I demand my dinosaurs be scaly, not furry.
Are you one of those people who cheered at the climax of Jurassic Park when the T. Rex opened a dinosaur-sized can of whoopass on those velociraptors? I’m pretty sure I did, and it wasn’t because Spielberg decided to play John Williams’ happy theme music there. When you think about it, it was a weird reaction to have — 30 minutes earlier, we were probably screaming our heads off watching the Tyrannosaur trying to eat those two little kids. And the T. Rex has been the villain in any number of old dinosaur films. Faced with a T. Rex or a velociraptor, your first instinct would be to run from either. So why cheer the former when attacked by the latter?
I think what audiences were actually cheering for at that moment (apart from the obvious fact that the movie’s human stars were being saved from becoming a dino snack) was the classic idea of the Tyrannosaurus, the “old-school” dinosaur, versus the upstart, more recently popularized, fast-moving and seemingly intelligent raptors. Like an aging cop on the beat singlehandedly subduing a bunch of teenaged gang members, the T. Rex was defending his turf as the status quo against the encroaching threat of future knowledge.
I thought about this as I absorbed the recent news about Yutyrannus huali, a new species of dinosaur recently discovered in China, profiled in the journal Nature.
Yutyrannus is the largest dinosaur so far discovered to feature “protofeathers.” As Jurassic Park so inelegantly pounded into our brains, dinosaurs are closely related to modern birds. What the movie didn’t show was that we’re discovering that a number of dinosaurs looked a lot more like birds than we thought, and many of them — including the velociraptors seen in Jurassic Park — may have sported what an old Monty Python sketch described as “beautiful plumage.”
The idea of raptors looking like colorful parrots is off-putting enough, but since we’ve only had to get used to the idea of raptors themselves in the past few decades, it’s not exactly a cultural shock. But the Yutyrannus is. It’s 30-feet long, about the size of an Allosaurus — the Jurassic warm-up for the Cretaceous period’s 40-foot T. Rex. In other words, it’s dinosaur-sized — the kind of creature we’re used to seeing stomping through Ray Harryhausen stop-motion monster movies and the Jurassic Park films.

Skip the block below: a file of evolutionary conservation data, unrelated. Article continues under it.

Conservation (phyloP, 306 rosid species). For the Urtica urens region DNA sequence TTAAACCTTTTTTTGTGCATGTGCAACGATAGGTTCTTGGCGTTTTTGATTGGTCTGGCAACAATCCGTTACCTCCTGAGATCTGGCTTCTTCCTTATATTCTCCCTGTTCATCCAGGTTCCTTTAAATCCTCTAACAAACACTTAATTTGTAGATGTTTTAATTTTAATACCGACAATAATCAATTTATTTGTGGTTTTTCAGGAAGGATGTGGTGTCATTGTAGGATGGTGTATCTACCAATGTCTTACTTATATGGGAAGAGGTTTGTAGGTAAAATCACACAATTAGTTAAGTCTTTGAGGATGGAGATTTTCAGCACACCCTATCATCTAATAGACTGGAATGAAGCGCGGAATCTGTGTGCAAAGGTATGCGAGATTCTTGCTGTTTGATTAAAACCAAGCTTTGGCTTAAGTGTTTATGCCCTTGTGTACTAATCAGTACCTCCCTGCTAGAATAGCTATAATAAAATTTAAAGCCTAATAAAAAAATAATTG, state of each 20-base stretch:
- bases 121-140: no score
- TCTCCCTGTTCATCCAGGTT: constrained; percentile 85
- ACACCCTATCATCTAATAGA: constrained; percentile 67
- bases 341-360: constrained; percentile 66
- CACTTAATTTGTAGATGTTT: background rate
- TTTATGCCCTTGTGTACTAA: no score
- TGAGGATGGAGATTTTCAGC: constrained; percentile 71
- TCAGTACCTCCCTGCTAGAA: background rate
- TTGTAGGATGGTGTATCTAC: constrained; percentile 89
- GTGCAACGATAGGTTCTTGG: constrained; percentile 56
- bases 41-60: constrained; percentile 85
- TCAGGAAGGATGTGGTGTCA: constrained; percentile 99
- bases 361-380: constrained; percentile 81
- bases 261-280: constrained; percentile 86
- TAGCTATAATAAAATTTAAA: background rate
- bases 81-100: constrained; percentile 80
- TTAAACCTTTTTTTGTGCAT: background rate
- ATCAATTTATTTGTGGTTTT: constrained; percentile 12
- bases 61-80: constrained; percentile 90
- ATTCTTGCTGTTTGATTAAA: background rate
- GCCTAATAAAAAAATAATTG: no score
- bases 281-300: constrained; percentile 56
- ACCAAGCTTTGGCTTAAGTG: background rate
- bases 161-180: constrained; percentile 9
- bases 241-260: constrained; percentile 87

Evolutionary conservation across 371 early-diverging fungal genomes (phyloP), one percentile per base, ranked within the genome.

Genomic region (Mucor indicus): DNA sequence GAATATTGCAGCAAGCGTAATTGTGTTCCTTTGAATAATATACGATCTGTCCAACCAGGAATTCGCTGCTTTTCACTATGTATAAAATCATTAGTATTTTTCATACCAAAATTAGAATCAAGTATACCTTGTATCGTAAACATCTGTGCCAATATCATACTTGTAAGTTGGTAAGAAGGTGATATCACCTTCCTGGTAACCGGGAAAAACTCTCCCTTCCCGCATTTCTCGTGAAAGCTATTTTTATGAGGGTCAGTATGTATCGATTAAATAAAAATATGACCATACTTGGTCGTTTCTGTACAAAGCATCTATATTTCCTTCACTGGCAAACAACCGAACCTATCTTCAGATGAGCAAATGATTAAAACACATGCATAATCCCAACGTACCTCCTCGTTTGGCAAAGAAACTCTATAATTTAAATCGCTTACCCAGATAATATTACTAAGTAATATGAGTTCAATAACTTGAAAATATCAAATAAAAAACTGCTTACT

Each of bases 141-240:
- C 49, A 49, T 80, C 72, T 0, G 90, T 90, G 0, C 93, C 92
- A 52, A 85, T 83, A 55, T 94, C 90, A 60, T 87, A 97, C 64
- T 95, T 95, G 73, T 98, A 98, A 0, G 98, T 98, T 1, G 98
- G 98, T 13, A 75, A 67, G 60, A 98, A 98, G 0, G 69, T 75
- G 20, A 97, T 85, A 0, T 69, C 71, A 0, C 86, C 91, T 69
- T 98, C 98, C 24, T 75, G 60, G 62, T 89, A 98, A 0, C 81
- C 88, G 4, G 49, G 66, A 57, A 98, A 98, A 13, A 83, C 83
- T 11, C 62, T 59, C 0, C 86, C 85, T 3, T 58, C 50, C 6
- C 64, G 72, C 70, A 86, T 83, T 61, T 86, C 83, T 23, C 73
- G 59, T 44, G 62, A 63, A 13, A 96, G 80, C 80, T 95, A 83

The Yutyrannus has even been described as “shaggy” and “furry.” Furry! The (conjectural) coloring in the reconstruction seen here looks more related to a squirrel or wombat than a dinosaur.
Like any good American, I’ve loved dinosaurs since I was a child. And while I’m no expert on the creatures, I try to keep up with recent developments in dinosaur research so my 4-year-old son won’t think I’m stupid. But I’m getting discouraged. First science tells us my long-time favorite dinosaur, Triceratops, never even existed and was just a juvenile form of the Torosaurus, and now this “furry” crap. All my life I’ve been drawn to dinosaurs because they were real live, scaly, roaring monsters with huge teeth. Science isn’t telling us that the T. Rex and Brachiosaurus were covered with shaggy fur like giant dogs (for one thing, the climate where Yutyrannus roamed was colder than T. Rex’s turf) — yet. But paleontology is coming dangerously close to sucking all the fun out of the dinosaurs.
If we’re not careful, science will make the dinosaurs lovable. That’s when we’ll have to strike back.
Illustration by Brian Choo